Website designers use eye tracking to identify the areas of a web page a user’s eyes stop, linger, and even ignore. The results from visual-behavior studies have helped in the development of websites that are easier to understand and navigate. Eye tracking applications are used in fields as diverse as the automotive industry to the military and entertainment business.
What is Eye Tracking
Consider the ways we use our vision — from reading words on a page to judging distances in space. We rely on sight when driving, watching television, and gazing at pretty objects. When an eye tracking application traces eye movement, it maps the person’s gaze-shifting and gaze-stability. The data collected at the end of a study are used to help design better products, websites, ads, vehicles, weapons, signage, and more.
You can get a lot of information from eye tracking research. One of the most common applications it’s used for is web design. In this area, eye tracking is used to analyze a person’s visual path on a web page. According to Eyetracking.com, “Each eye data observation is translated into a set of pixel coordinates. From there, the presence or absence of eye data points in different screen areas can be examined.”
Eye Tracking Research
A lot of norms in website and product design have been established long ago, thanks in part to research on gaze stability and gaze shifting.
Keep reading to find out ways that eye tracking has already shaped the world we live in today.
F-Shaped Pattern – Eye tracking research by the Nielsen Norman Group in 2006, which documented more than 230 users and thousands and web pages, demonstrated that people typically read web pages in a pattern that looks like an F. Researchers also mapped out where on the page the eye starts, the direction it roams, stabilization points, and areas it avoids.
First, users scan horizontally across the top of the page, then vertically down the left side. About halfway down the page, the eye jumps to the right side of the screen again. The pattern then repeats on the bottom half of the page.
Here is a hotspot map of the F-shape pattern.
Knowing how people scan a web page validates a lot of important information. Like whether people read a webpage or just scan it, and how much of the page (or ad, instructions, or even signs in airports or office buildings) they actually scan. The Neilsen study helped develop certain standards of web design, like placing the most important information in the first two paragraphs. They also found that paragraphs or lists starting with active words were easier to find for users scanning down the left side of the page.
Column Scanning – People are more likely to read a web page with two columns compared to a one-column page, according to Usability.gov, a user experience (UX) website.
Advertising Banners – Not only do people avoid looking at banner ads, but they also avoid looking at anything resembling an ad.
Formatting & Design – Nielsen also found that formatting important information in large, red font will not get users attention any more than normal-format text, depending on where it’s located on the page. When users were asked to locate a number on a website, which happened to be formatted in oversized red font, only 14 percent found it even though it was at the top right corner of the page. While people did see the first part of the number, users only scanned the area and said they didn’t notice they were looking at the information researchers asked them to find.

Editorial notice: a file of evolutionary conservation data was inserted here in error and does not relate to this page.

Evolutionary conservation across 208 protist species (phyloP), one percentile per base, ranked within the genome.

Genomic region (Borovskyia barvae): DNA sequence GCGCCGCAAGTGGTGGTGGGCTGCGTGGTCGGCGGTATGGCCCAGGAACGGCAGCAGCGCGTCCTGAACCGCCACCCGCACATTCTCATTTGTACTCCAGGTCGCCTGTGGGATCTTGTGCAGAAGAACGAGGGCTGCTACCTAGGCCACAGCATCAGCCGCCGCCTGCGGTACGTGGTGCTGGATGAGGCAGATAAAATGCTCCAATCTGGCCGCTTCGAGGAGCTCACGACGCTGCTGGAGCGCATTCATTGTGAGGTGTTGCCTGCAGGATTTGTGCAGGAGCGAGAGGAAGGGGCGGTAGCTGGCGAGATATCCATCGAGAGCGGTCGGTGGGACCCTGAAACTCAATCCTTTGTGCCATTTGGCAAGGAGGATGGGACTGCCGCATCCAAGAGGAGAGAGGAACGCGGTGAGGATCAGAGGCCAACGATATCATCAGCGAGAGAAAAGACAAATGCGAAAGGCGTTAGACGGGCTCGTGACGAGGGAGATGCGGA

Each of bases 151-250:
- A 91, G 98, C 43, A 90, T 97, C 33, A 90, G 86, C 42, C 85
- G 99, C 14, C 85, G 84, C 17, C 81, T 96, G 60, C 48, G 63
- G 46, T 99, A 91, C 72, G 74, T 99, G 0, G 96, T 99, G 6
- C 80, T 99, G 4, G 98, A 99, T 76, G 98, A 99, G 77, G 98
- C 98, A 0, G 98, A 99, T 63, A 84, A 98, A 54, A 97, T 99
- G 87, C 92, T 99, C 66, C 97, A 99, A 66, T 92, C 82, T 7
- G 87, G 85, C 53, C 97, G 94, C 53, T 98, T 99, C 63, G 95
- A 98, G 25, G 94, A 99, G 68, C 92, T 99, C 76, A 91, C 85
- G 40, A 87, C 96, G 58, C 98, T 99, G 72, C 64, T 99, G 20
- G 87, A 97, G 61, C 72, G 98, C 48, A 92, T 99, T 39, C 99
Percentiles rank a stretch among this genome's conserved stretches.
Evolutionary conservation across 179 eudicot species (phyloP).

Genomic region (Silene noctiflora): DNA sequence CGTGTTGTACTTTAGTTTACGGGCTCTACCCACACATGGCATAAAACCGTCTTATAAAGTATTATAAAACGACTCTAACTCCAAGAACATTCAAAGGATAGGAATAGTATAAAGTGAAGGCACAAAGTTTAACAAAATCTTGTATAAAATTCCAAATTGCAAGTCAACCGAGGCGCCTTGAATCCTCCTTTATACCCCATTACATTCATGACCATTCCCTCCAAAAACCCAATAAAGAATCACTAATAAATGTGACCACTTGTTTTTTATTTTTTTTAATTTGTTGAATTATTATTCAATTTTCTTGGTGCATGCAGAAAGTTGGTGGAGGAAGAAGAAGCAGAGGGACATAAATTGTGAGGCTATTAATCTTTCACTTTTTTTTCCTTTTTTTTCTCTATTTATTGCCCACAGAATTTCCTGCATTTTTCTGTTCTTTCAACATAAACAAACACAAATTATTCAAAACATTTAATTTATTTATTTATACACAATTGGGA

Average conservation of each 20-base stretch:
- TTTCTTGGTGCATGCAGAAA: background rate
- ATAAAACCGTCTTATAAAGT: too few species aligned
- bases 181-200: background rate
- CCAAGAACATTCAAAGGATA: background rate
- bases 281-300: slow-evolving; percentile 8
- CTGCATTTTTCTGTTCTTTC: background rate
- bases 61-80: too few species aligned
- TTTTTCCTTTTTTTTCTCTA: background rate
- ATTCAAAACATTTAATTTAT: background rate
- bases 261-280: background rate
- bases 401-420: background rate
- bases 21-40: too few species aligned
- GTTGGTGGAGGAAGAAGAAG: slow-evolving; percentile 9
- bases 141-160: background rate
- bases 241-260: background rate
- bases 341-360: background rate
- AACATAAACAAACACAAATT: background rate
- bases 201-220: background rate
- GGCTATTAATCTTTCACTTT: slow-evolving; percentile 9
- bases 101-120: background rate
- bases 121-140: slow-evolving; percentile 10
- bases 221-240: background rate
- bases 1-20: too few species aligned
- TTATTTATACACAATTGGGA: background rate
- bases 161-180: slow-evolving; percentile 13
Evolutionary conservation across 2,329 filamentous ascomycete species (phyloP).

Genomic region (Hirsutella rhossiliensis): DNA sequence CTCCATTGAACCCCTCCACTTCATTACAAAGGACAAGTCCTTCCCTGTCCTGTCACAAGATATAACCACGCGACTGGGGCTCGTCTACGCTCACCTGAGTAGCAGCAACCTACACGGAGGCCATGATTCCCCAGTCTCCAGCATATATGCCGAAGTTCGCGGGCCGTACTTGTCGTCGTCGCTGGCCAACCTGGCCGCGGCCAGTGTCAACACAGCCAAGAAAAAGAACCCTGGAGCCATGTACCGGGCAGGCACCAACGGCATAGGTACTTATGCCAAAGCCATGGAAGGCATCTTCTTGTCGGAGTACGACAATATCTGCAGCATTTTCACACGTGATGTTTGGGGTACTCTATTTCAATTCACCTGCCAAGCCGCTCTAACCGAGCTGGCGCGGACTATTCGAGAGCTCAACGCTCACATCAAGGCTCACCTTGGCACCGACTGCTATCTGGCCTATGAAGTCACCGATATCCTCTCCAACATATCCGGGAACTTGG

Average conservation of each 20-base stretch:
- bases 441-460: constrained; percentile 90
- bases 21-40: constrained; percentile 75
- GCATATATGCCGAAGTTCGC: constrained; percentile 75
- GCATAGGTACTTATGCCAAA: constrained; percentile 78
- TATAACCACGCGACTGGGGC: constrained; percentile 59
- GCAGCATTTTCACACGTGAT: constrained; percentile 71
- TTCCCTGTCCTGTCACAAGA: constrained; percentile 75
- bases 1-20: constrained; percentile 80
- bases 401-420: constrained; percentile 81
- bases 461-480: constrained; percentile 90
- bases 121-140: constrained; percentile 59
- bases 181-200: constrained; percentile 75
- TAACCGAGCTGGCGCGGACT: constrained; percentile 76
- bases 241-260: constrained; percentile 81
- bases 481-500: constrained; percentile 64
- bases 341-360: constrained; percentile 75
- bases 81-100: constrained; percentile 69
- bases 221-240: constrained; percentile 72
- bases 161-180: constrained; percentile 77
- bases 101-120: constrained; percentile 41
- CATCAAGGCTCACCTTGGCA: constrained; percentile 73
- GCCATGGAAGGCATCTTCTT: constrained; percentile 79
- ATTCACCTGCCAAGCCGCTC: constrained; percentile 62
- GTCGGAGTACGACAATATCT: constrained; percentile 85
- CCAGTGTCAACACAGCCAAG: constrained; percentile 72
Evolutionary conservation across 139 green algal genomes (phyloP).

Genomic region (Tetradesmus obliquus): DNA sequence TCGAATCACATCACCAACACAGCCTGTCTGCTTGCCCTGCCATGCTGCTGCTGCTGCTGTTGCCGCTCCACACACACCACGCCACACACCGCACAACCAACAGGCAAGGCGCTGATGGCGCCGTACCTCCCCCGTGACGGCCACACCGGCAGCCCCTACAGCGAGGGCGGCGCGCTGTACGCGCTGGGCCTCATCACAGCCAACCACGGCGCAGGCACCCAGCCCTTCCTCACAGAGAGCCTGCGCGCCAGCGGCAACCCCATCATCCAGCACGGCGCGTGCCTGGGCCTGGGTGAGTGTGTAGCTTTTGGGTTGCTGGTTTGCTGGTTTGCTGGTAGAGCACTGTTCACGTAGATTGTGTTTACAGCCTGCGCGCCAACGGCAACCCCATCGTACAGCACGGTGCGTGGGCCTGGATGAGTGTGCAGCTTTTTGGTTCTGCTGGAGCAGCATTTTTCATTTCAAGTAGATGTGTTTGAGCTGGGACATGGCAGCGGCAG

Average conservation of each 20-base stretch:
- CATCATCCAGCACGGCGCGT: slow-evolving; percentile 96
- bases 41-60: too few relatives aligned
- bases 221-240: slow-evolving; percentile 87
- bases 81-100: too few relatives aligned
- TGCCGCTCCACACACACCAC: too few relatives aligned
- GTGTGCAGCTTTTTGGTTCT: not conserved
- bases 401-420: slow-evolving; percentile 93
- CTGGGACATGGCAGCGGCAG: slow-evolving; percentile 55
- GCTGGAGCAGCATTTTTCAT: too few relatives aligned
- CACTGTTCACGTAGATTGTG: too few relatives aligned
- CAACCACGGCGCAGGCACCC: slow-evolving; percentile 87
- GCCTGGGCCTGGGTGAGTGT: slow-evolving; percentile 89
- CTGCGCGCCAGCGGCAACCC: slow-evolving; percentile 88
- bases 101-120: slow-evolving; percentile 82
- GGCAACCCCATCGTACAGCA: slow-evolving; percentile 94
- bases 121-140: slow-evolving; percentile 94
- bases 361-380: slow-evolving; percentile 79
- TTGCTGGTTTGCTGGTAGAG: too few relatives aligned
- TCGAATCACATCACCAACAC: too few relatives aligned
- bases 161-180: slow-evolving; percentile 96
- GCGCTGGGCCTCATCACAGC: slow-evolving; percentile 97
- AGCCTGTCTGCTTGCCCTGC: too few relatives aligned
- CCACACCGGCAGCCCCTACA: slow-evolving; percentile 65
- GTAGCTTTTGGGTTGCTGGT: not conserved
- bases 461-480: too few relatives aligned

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Apply Eye Tracking Research to your Business
Ads – You collect data on your users, identify trends, group potential customers into cohorts based on behavior patterns. From there, you can validate a lot of assumptions about your cohorts, but there’s still more information left to glean. Like whether potential customers are reading your online ads. Eye tracking research can tell you that people only briefly see animated ads. That doesn’t mean you can’t run flashy promos. But by knowing users’ average viewing time, you could edit the ad so that viewers see the primary message within the window of opportunity.
Message Testing – You identify users to target in an email campaign to drive KPIs. You can even A/B test messages based on user behaviors. And then sit back and track the results. There’s one more piece of the puzzle that past eye tracking research can help you with now, like which email layouts users are more likely to read versus those they’re more likely to scan or skip, and where in the email should you place your primary messages.
Usability Testing – Website redesigns can be a blessing — and a curse. On the one hand, an overhaul might be necessary for improving usability and performance. On the other hand, consumers don’t like change! It’s related to cognitive load, which has to do with the feeling that we can only recall so much information and reflexively resist learning new things we view as extraneous. Combining your usability data and visibility research, you can see what complications users are experiencing after the transition, including their inability to find buttons, confusion over labels, and trouble completing tasks. Eye tracking tools help identify a lot of problem areas (as well as the source of the problem), but it will also highlight successful elements.
Another benefit of eye tracking applications is that it can provide multiple actionable recommendations for improving functionality and appeal.
At this point, eye tracking applications reliably show how viewers internalize onscreen stimuli. It’s helped shape design concepts and entire industries. Now companies are looking to the technology for ways to improve marketing decisions.
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